Panel: Xavier A. Gutierrez, Martha Saucedo, Helen Leung, William Deverell, and Donna Bojarsky
On January 26th, 2020 TMZ broke news that a helicopter carrying Los Angeles Lakers star Kobe Bryant crashed near Calabasas. In total, eight people died including Bryant and his 13-year-old-daughter Gianna.
Just four days later, the Los Angeles World Affairs Council & Town Hall hosted a panel discussion focused on the future of civic leadership and infrastructure in LA. The panel’s moderator, Donna Bojarsky—a native Angeleno and decorated civic leader–situated the conversation within the context of Kobe’s death:
“It’s not an inappropriate moment that we gather. This man was in our living rooms, he was part of our fabric for so many years. He very much had an LA spirit which is: damn it I can do it, and I can work hard, and I can do it. He was imperfect but we like imperfect people here right? We don’t like the stayed, old answers to things—we like new answers and people that are bringing new energy and new ideas.”
The discussion featured: William Deverell, History Professor at USC and Director of Huntington-USC Institute on California and the West; Xavier A. Gutierrez, Managing Director of Clearlake Capital Group and California Community Foundation Director; Helen Leung, Co-Executive Director, La Mas and LA’s City Planning Commissioner; and Martha Saucedo, Senior VP of External Affairs at AEG and Member of the Board of Directors at Central City Association.
Bojarsky’s tribute to Bryant foreshadowed the remaining conversation between all five panelists. Each contributor agreed that fostering civic leadership in Los Angeles requires new energy and new ideas, coupled with a Kobe Bryant style ‘I-can-do-it-damn-it’ grit.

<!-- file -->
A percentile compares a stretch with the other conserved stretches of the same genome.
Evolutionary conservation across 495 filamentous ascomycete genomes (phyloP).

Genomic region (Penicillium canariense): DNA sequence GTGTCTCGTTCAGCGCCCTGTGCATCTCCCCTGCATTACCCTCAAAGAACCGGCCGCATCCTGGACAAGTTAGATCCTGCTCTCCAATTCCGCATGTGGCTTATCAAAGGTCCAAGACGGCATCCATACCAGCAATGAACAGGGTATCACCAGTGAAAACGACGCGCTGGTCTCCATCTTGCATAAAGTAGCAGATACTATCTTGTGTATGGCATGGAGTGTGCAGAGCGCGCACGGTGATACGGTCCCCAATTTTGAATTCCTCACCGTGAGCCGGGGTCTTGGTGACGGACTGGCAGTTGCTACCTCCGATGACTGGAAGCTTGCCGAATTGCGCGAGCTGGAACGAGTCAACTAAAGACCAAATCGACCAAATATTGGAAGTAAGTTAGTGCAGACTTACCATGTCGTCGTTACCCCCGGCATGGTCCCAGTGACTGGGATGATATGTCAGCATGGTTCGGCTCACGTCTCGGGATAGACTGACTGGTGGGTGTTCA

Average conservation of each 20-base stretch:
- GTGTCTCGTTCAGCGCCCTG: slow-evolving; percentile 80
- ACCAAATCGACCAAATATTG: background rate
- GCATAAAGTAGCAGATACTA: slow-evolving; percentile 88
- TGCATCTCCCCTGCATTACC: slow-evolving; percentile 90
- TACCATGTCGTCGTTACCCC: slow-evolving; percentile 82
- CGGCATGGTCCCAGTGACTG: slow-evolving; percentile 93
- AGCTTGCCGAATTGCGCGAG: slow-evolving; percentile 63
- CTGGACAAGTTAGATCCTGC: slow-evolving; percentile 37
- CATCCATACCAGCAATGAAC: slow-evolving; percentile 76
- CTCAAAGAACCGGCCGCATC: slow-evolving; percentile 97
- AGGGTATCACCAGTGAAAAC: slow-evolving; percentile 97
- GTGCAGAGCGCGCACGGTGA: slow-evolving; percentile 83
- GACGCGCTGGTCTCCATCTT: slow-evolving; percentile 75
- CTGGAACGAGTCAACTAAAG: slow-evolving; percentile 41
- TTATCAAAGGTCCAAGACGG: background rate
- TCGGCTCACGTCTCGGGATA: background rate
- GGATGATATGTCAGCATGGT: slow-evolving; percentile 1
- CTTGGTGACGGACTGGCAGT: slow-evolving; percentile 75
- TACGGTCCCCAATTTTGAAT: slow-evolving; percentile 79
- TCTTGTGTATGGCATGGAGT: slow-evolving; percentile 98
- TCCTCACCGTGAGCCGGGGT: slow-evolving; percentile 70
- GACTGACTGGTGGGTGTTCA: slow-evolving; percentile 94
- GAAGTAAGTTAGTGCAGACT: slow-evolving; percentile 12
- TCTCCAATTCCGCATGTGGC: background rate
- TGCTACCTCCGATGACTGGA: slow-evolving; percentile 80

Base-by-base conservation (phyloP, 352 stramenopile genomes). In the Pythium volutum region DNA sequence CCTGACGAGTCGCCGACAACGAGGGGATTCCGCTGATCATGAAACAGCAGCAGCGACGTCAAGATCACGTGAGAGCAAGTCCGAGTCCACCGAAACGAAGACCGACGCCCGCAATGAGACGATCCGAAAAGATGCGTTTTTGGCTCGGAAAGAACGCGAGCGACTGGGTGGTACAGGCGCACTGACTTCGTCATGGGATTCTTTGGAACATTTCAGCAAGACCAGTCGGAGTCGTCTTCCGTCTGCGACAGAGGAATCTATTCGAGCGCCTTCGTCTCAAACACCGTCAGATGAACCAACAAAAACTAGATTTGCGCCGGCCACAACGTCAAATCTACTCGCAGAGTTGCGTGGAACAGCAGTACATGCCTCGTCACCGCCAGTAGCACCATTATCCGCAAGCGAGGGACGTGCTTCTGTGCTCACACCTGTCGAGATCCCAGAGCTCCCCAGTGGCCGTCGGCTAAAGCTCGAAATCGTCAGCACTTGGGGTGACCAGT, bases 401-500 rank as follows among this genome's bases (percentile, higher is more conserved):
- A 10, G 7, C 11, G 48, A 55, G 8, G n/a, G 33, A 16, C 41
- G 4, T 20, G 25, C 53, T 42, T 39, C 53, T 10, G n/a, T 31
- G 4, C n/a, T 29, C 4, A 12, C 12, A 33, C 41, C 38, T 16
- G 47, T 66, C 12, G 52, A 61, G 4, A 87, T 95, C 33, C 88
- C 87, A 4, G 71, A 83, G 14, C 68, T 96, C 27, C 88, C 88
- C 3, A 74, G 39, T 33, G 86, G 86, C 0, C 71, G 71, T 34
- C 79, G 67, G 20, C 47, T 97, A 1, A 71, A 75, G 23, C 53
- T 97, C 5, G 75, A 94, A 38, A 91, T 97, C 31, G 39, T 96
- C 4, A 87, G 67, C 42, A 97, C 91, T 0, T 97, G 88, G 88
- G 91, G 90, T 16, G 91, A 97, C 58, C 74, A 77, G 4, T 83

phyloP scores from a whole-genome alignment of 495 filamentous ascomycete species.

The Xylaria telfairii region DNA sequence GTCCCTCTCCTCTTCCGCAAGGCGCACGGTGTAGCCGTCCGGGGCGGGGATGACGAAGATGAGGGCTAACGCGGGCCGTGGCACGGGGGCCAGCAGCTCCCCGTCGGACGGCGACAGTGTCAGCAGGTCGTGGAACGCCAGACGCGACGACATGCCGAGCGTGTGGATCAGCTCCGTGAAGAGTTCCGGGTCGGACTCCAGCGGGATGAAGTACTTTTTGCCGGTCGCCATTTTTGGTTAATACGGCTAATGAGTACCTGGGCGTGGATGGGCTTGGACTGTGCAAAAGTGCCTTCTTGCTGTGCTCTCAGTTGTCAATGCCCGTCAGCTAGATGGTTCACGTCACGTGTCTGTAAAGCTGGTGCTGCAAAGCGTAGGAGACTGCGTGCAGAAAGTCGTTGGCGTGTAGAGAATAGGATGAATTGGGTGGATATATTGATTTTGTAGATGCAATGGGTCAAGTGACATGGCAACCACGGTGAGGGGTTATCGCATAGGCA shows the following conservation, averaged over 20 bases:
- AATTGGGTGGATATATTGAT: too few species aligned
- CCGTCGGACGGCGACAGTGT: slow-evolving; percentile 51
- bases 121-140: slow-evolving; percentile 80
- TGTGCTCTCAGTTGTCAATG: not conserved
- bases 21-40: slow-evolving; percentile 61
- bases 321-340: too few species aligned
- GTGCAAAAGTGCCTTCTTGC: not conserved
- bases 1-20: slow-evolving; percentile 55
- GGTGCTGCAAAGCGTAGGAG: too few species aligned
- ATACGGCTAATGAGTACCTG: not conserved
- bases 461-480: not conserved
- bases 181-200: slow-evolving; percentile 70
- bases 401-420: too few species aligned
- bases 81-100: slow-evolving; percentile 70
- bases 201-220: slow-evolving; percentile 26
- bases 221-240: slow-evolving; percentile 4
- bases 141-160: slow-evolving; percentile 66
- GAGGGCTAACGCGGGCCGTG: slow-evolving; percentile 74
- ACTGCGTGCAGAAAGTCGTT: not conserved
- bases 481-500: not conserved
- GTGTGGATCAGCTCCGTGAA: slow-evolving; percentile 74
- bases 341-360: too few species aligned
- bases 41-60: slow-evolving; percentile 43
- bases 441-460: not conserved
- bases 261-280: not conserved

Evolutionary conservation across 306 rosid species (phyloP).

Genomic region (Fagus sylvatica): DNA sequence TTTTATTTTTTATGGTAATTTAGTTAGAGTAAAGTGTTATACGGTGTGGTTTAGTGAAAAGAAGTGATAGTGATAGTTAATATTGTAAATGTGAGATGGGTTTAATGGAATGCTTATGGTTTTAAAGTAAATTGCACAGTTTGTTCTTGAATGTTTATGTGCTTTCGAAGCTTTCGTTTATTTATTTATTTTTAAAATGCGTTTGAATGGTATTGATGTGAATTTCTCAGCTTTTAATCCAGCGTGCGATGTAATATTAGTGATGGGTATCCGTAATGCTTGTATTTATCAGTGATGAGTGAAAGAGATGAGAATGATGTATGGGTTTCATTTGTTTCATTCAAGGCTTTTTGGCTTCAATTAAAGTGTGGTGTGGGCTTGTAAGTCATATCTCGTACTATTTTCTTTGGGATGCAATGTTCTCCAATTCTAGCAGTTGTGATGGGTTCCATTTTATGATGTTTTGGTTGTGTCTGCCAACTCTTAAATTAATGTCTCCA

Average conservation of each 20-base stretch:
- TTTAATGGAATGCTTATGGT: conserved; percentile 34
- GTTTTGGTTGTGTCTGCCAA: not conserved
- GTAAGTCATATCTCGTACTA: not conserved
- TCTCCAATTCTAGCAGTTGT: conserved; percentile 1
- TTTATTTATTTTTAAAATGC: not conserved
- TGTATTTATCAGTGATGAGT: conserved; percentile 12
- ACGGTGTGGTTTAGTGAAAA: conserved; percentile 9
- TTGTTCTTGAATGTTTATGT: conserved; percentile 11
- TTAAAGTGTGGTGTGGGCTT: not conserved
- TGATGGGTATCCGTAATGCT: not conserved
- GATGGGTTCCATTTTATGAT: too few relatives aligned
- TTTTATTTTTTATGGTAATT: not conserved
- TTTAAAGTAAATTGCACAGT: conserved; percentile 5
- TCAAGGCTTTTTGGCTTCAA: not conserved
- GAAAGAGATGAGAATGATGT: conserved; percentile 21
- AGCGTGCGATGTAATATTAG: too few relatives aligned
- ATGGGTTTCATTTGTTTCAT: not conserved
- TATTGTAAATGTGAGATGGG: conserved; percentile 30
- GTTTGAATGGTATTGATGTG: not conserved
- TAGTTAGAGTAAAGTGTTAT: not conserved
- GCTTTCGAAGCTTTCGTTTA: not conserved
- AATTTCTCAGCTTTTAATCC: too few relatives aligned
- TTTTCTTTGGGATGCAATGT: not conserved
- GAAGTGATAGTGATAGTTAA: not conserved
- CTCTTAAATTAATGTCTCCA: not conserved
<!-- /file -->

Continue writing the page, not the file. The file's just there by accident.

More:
The panelists grappled with how the private sector, in this huge and complicated city, can step into civic leadership. And not only step up, but step into a model of leadership that promotes a fair and just Los Angeles. They wrestled with the role of charisma in civic leadership, and how to build necessary coalitions in this ever-changing city. They answered questions all Angelenos should be posing when looking towards the city’s future: How can we have a sense of shared purpose? And, how can we make civic leadership in Los Angeles as important of an issue as all the others this city faces?
Kobe Bryant joined the Los Angeles Lakers straight from high school, where he stayed for all 20 of his professional seasons. Bryant won over this city through his basketball success, but more importantly, his work ethic as a young player which later developed into his role as a prominent civic leader. Thinking of his lifelong leadership in conjunction with our city’s future leaders, panelist Xavier Gutierrez reminds us:
“There is a young woman at a community college right now that in 10 years will be talking about leadership in this city. So what do we do to make sure she feels that she has the space to talk about that?”
While all 5 panelists agreed that the future of Los Angeles rests on those young, gritty, hardworking leaders – it is up to our current leaders to build the civic infrastructure that younger generations will need in order to have their voices heard.